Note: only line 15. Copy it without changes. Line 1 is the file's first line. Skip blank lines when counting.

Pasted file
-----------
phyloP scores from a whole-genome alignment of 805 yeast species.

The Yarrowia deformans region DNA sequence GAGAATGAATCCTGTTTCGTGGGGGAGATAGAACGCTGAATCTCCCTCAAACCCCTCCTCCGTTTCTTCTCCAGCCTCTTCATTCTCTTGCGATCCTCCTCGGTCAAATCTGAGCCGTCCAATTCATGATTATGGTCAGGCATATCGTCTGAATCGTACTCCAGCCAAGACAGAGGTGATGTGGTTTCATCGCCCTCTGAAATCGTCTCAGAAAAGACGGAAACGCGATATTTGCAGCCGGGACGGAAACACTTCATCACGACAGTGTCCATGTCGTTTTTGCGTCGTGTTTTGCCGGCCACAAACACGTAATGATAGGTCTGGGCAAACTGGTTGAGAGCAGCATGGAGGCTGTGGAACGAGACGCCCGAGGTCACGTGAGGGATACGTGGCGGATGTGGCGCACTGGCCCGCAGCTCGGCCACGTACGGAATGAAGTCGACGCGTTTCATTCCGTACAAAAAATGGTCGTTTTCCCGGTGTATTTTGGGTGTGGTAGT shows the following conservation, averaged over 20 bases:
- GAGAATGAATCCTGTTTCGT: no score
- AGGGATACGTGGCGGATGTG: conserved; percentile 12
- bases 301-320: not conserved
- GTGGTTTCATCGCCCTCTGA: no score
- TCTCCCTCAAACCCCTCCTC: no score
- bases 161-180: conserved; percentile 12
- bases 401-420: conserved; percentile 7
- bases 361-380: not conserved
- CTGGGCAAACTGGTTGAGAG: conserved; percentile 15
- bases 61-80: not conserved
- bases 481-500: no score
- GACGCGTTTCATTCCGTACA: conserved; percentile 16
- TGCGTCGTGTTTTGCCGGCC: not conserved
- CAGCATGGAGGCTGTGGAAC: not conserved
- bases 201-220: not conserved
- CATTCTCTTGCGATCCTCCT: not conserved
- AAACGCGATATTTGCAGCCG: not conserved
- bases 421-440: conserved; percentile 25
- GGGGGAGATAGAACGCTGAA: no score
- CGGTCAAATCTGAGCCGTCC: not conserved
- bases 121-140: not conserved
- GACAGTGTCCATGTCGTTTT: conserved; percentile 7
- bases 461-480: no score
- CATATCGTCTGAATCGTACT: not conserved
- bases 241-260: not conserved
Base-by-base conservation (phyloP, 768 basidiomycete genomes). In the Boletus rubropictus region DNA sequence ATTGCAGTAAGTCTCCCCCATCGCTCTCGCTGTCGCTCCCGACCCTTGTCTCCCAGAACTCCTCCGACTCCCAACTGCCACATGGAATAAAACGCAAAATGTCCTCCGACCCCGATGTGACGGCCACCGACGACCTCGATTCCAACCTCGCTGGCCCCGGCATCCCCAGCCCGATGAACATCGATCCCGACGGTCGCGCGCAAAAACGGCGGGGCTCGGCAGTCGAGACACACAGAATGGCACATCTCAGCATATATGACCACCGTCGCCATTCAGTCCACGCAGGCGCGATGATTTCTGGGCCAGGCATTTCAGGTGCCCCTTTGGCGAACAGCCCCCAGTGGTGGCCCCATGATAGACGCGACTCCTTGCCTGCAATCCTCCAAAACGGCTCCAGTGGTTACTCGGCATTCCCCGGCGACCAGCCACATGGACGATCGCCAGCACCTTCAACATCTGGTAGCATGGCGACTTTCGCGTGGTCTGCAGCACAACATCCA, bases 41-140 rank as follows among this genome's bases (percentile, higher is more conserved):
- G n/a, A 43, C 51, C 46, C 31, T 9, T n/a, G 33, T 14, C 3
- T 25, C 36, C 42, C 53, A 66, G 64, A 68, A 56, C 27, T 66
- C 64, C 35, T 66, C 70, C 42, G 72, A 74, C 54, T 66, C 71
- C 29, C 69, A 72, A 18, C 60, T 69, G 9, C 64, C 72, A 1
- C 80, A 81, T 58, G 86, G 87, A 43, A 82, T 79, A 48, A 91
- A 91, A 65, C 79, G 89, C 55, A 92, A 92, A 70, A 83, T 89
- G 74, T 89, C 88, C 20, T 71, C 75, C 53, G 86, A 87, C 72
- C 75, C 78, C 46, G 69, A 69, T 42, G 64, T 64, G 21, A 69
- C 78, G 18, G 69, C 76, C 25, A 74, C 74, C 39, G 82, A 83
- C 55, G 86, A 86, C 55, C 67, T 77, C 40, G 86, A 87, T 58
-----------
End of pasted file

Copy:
- TGCGTCGTGTTTTGCCGGCC: not conserved